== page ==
Photo Finisterre

Oct. 18: Finesterre

Finesterre is Latin for “end of the earth.” Back when the world was still thought of as flat, this was considered its end. Like Muxia, this town also has a population of 5000 and is also a fishing port, but there is something so much more charming and robust about this city. It has a thriving city center and streets that meander up and down, along the ocean. The Hotel Langosteira has a great vibe. Its whimsical décor features colors of the sea; mosaic tiles in the shape of fish design the walls and even the key chains are wooden fish. Our porch has a view of the ocean and we already plan to make sure we’re up early to see the sun rise.

We get our bearings by walking from one side of the town to the other, scoping out places for dinner by the water.

Oct. 19

We head to the lighthouse, the area’s beacon since 1853, and pause at the bronze boot statue. Perched on a rock, it’s a symbol to all pilgrims of the end of the journey. Signs request that pilgrims no longer practice the ancient ritual of burning an article of clothing here as a symbol of new beginnings, but up ahead we notice a tight group of people standing in circle holding hands and smoke billowing out from the center.

I wish we would have known about the O Semaforo Hotel balanced on the cliffs, but we settle for a beer on their patio overlooking the ocean. While we are initially surprised at the number of tour buses and pilgrims here, as we climb up to the boulders that surround the ocean, there is unexpected silence. Unlike the rough seas of Muxia, here the ocean is tranquil, lapping at the sun dappled rocks, lulling you into awe and leaving you speechless.

I situate myself on a flat rock and sit cross legged with my eyes closed and my hands in prayer at my heart. Out of nowhere, I hear the sound of a flute; a young man has chosen this spot to play for tips. His melody is harmonizing with the sound of the waves and I experience such peace. For a moment, I feel as if I am outside my body and wonder if this is what practicing meditation correctly feels like. The word “peace” keeps coming to mind and I tell myself that I don’t want to forget this feeling when I go back to my busy life. Eyes now open, I feel energized, yet so serene.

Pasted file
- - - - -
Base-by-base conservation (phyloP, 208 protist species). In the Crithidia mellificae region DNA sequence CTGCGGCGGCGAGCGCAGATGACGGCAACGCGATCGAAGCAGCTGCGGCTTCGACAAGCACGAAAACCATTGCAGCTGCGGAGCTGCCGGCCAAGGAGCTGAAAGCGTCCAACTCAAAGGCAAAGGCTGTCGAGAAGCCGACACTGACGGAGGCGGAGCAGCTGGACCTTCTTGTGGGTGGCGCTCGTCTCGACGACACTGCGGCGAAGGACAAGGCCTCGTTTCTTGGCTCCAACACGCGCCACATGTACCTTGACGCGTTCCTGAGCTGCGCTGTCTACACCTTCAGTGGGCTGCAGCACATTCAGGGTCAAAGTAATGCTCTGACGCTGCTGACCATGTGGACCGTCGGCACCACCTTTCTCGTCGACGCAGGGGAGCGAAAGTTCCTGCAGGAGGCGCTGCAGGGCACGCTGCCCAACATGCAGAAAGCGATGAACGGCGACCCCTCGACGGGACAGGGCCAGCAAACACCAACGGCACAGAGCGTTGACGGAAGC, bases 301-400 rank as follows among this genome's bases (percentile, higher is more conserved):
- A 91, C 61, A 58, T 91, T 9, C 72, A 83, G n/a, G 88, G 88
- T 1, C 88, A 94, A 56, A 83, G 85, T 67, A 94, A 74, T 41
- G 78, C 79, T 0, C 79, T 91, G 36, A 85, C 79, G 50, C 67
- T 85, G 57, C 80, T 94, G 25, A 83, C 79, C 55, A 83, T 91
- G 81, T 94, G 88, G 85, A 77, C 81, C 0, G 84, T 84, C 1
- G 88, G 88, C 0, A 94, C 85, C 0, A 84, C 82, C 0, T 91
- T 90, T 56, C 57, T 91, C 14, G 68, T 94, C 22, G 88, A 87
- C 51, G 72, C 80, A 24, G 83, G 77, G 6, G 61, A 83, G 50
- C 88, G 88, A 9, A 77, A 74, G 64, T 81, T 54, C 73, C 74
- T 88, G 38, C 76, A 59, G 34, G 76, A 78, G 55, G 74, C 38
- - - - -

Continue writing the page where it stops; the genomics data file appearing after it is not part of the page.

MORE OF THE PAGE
We walk back through town and head to the beach. We’ve read of a famous restaurant right on the beach and decide to splurge on a late lunch at Tira do Cordel, enjoying the razor clams and grilled fish. Afterward, we walk the length of the beach, searching for shells and dipping our feet in the water.

It’s been a long day. As we head back to our hotel, I notice two older pilgrims walking toward us. The one that looks like Santa Claus (except that he’s wearing sandals and shorts) stops in front of me and hands me something. I hesitate and shake my head no, but he insists and says “…Yes, for you…” He walks on and I look down to see what he has given me. It is a card with a hand drawn picture of a dove in royal blue paint. Across the bottom are the words “…Peace, Paz…”

 

 

*Who’s who? See “Cast of Characters” on the “About” page.

Oct. 13 – 15: O Pedrouzo to Santiago de Compostela

Photo Santiago

We made it to Santiago!

Oct. 13: O Pedrouzo to Santiago- 13 miles, 5 1/2 hours

As we make our way to Santiago, the wonderful scent of the eucalyptus forest and the old, gnarled trees, that resemble the talking trees in the “Wizard of Oz,” distract us from the fact that the inclines and descents today are quite steep.

A city sign announces that we’ve made it to Santiago and we’re getting excited, even though we still have a 45 minute walk on asphalt to the historic city center. One minute we are walking through a dark tunnel serenaded by a bagpiper and the next minute, we exit into the light of day with the Cathedral welcoming us in all its glory. We hug hard and long in the Praza do Obradoiro (the golden square), amongst the other pilgrims who are laughing, crying and/or laying on the ground and looking up at the cathedral. It’s a very emotional moment; we are glad to have arrived, but sorry to see it end.

Santiago is the capital of Galicia and a UNESCO World Heritage Site. And if welcoming pilgrims and tourists isn’t enough excitement for one city, there is also a festival being celebrated. Tents selling grilled meats, artisan bread and foods share space with clothing and jewelry. The streets are filled with jubilant crowds and bagpipe music fills the air. Baby grand pianos have been placed all over town with an invitation to sit down and play.

The Hostal Aires Nunes is just two blocks from the Cathedral on a quiet back street. Our room is decorated in the Spanish version of country French: stone archways, wooden beams on the ceiling, iron chandeliers and a lovely glassed-in sun porch outfitted with two chairs and a table.

What a nice surprise to run into the pilgrim couple from Tacoma, Washington that we met last night when eating pizza. We enjoy another dinner together and plan to meet again tomorrow too.

Oct. 14

We arrive at the Cathedral early to get a seat for the noon pilgrim mass. According to legend, St. James, one of Christ’s Twelve Apostles, was buried in a nearby forest by his disciples. In 1075, a sanctuary began to be erected around his relics resulting in today’s monumental Cathedral. The highlight of the mass is the swinging of the Botafumiero, the largest incense burner in the world. Originally, its purpose was to fumigate the sweaty and disease-ridden pilgrims. Six attendants continue the ritual of the swinging which reaches a speed of over 40 miles per hour.